The Army of Northern Virginia before the battle of SharpsburgThe Army of Northern Virginia, commonly referred to as "Lee's Army," was the Confederacy's main fighting force in the Eastern Theater of the Civil War. Strategically, the Eastern Theater was arguably the most important battleground of the Civil War; comprising the states of Virginia, West Virginia Maryland, Pennsylvania, and the District of Columbia, this zone was home to the capital cities of the Union and the Confederacy, as well as site of the War's most famous battles.

Originally called the Confederate Army of the Potomac, the confederate forces were renamed the Army of Northern Virginia when Robert E. Lee assumed command on June 1, 1862, in a battle to defend the city of Richmond from Union forces. Before taking command of the ArmyThe Peninsular Campaign, May-August 1862. of Northern Virginia, Lee had had limited success, suffering a string of defeats in the early stages of the War. But in Richmond, Lee sought to inspire his troops by drawing upon Virginia's storied military tradition, telling them that "every man has resolved to maintain the ancient fame of the Army of Northern Virginia and the reputation of its general and to conquer or die in the approaching contest."

Robert E. Lee at Chancellorsville

The newly created Army of Northern Virginia, however, had no ancient fame. Its first conflict, dubbed the Seven Days' Battles, was gruesome and exhausting, but it would define the character of Lee's soldiers; they were tough, resilient, and willing to suffer great casualties to push the Union forces back.

During battle, the Army of Northern Virginia numbered between 54,000 and 92,000 men. The soldiers came from every state in the Confederacy and their average age was 25. The geographic diversity of the force presented some interesting challenges: Lee's troops, for example, did not share a common uniform or pattern of speech. Diversity in the ranks, however, meant that collectively the army was knowledgeable in every landscape from the Louisiana bayous to the Appalachian mountain trails. In the summer of 1862, Lee made the Army of Northern Virginia his own -- instilling discipline and order. He consolidated power in the few commanders he had come to trust, most of whom were members of the southern gentry.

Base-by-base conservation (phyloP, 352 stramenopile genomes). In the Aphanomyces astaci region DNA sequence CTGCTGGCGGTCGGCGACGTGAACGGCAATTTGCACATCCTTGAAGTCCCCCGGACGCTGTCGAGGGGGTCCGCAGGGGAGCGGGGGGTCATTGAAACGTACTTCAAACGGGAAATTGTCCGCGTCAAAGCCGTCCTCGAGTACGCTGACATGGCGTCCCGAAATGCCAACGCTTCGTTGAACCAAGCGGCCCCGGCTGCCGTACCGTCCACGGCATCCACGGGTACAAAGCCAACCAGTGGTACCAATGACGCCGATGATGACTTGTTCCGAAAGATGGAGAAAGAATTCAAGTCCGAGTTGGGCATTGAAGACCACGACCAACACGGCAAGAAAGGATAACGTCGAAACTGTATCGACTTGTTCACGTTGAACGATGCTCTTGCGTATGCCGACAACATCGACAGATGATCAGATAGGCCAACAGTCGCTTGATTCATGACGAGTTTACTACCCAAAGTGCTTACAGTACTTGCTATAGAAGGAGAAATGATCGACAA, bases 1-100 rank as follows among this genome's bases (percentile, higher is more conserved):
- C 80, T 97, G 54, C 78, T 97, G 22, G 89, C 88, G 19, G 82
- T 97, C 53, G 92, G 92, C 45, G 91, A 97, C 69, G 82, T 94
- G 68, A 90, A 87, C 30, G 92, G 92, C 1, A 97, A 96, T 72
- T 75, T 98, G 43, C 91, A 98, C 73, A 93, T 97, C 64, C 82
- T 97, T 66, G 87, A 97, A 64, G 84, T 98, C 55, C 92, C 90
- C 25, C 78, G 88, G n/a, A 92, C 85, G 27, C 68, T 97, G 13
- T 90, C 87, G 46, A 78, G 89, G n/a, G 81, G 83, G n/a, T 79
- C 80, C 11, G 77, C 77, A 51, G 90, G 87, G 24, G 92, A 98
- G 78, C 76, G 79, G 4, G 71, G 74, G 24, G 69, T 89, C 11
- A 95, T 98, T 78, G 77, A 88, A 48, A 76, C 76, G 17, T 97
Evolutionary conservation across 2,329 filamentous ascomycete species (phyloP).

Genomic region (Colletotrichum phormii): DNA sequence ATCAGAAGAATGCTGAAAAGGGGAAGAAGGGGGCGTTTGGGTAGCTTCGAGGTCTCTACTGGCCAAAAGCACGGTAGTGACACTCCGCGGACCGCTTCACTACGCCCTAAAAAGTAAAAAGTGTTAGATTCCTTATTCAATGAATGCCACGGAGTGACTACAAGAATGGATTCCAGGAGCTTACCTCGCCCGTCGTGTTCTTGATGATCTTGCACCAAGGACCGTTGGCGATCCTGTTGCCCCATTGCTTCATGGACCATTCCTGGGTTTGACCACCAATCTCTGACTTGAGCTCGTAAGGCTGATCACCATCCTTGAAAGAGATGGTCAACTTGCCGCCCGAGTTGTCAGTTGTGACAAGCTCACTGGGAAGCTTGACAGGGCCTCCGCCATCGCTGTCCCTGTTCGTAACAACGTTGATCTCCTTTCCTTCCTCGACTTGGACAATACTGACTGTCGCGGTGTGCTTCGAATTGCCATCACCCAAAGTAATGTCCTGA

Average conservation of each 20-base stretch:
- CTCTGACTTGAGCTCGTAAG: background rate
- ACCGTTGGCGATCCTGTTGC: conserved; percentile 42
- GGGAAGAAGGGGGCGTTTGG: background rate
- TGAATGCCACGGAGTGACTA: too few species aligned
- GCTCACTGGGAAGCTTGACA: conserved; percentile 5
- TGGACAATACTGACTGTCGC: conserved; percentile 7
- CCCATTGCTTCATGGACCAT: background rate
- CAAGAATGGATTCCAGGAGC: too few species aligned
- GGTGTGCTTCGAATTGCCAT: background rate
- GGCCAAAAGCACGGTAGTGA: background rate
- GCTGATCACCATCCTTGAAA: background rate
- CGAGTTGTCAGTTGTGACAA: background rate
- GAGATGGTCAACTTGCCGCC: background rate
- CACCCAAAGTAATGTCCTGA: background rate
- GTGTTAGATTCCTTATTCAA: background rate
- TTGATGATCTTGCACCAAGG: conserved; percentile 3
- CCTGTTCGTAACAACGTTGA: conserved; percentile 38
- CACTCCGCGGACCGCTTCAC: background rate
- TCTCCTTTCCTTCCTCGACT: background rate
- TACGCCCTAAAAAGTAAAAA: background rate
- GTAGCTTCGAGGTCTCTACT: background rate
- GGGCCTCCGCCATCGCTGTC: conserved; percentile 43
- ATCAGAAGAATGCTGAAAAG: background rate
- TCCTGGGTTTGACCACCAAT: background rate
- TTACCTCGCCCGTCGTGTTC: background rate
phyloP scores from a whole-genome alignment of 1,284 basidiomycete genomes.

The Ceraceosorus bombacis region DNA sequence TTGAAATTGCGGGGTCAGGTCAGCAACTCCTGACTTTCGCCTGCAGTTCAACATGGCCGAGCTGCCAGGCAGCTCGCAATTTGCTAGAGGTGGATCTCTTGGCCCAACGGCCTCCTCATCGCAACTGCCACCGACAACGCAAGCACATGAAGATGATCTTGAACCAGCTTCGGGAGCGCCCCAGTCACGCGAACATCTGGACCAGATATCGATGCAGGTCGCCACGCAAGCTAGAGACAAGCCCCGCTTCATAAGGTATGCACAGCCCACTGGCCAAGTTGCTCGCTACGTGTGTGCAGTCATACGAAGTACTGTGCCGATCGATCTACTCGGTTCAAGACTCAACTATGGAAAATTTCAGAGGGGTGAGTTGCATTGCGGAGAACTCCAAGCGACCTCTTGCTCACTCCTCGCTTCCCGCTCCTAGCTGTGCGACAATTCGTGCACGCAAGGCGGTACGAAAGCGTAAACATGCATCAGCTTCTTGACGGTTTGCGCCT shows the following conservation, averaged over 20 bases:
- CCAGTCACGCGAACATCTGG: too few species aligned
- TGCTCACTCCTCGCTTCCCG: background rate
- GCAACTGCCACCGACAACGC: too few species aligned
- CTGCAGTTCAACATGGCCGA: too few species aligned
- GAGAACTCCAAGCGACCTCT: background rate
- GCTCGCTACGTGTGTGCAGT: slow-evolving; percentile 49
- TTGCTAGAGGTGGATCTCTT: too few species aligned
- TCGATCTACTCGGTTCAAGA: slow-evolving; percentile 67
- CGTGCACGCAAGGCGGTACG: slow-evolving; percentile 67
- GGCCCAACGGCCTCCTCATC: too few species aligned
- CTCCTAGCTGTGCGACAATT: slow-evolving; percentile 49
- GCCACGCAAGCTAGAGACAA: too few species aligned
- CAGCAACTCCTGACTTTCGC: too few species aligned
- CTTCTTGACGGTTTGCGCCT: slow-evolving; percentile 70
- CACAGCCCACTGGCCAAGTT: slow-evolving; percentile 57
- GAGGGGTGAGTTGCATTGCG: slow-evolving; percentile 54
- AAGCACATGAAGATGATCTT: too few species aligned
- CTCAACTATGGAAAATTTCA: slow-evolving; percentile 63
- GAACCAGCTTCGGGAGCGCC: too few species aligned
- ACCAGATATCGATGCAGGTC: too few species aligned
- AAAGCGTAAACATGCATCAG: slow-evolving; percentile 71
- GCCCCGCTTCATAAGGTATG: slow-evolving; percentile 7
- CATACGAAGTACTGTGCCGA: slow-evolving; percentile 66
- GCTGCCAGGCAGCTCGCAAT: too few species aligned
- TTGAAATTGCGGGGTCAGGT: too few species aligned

Confederate dead at Gettysburg

From 1861 to 1865, the Army of Northern Virginia fought in dozens of major battles including the decisive confrontations at Antietam, Chancellorsville, and Gettysburg. The Army of Northern Virginia's brightest hour came in December 1862 at Fredericksburg. In a war infamous for high casualty engagements, the Army of Northern Virginia inflicted 12,653 casualties while only losing 5,377 men.

Soldier's graves in Virginia"The Army of Northern Virginia is an army that has really sort of a split personality," historian Peter S. Carmichael says in Robert E. Lee. "One personality is this extraordinary confidence in their leader, extraordinary high morale, a belief they can’t be conquered. But at the same time it is an army that was being worn down. Lee was pushing these men beyond, beyond the logistical capacity of that army."
 The siege of Petersburg, June 1864-April 1865.

Throughout the war, the soldiers of the Army of Northern Virginia were often ill supplied and underfed. Many fought barefoot and without the basic clothing provided for their adversaries. As early as 1862, Lee expressed his dissatisfaction, stating that his troops "barely get bread from day to day." Lack of food and supplies led to widespread desertion and disorder. By the end of the war, one brigade commander reported that 1,157 men in his column were absent without leave. Afraid for his army's morale, Lee instructed sharpshooters to stand at the rear of the army and fire on any soldier who retreated. But even these attempts failed when the shooters were hesitant to aim at their own men. 

After Lee's surrender at the Appomattox Court House on April 9, 1865, the Army of Northern Virginia entered into the realm of Southern lore. Lee's troops were remembered for their determination and resolve against long odds. Along with their commander, they would become central icons of "The Lost Cause," an interpretation of the War with the central tenet that the defense of states' rights, not slavery, caused the Civil War, and that Confederate soldiers were heroic and defeated militarily only because the Union's overwhelming advantages in men and resources. 

 

 

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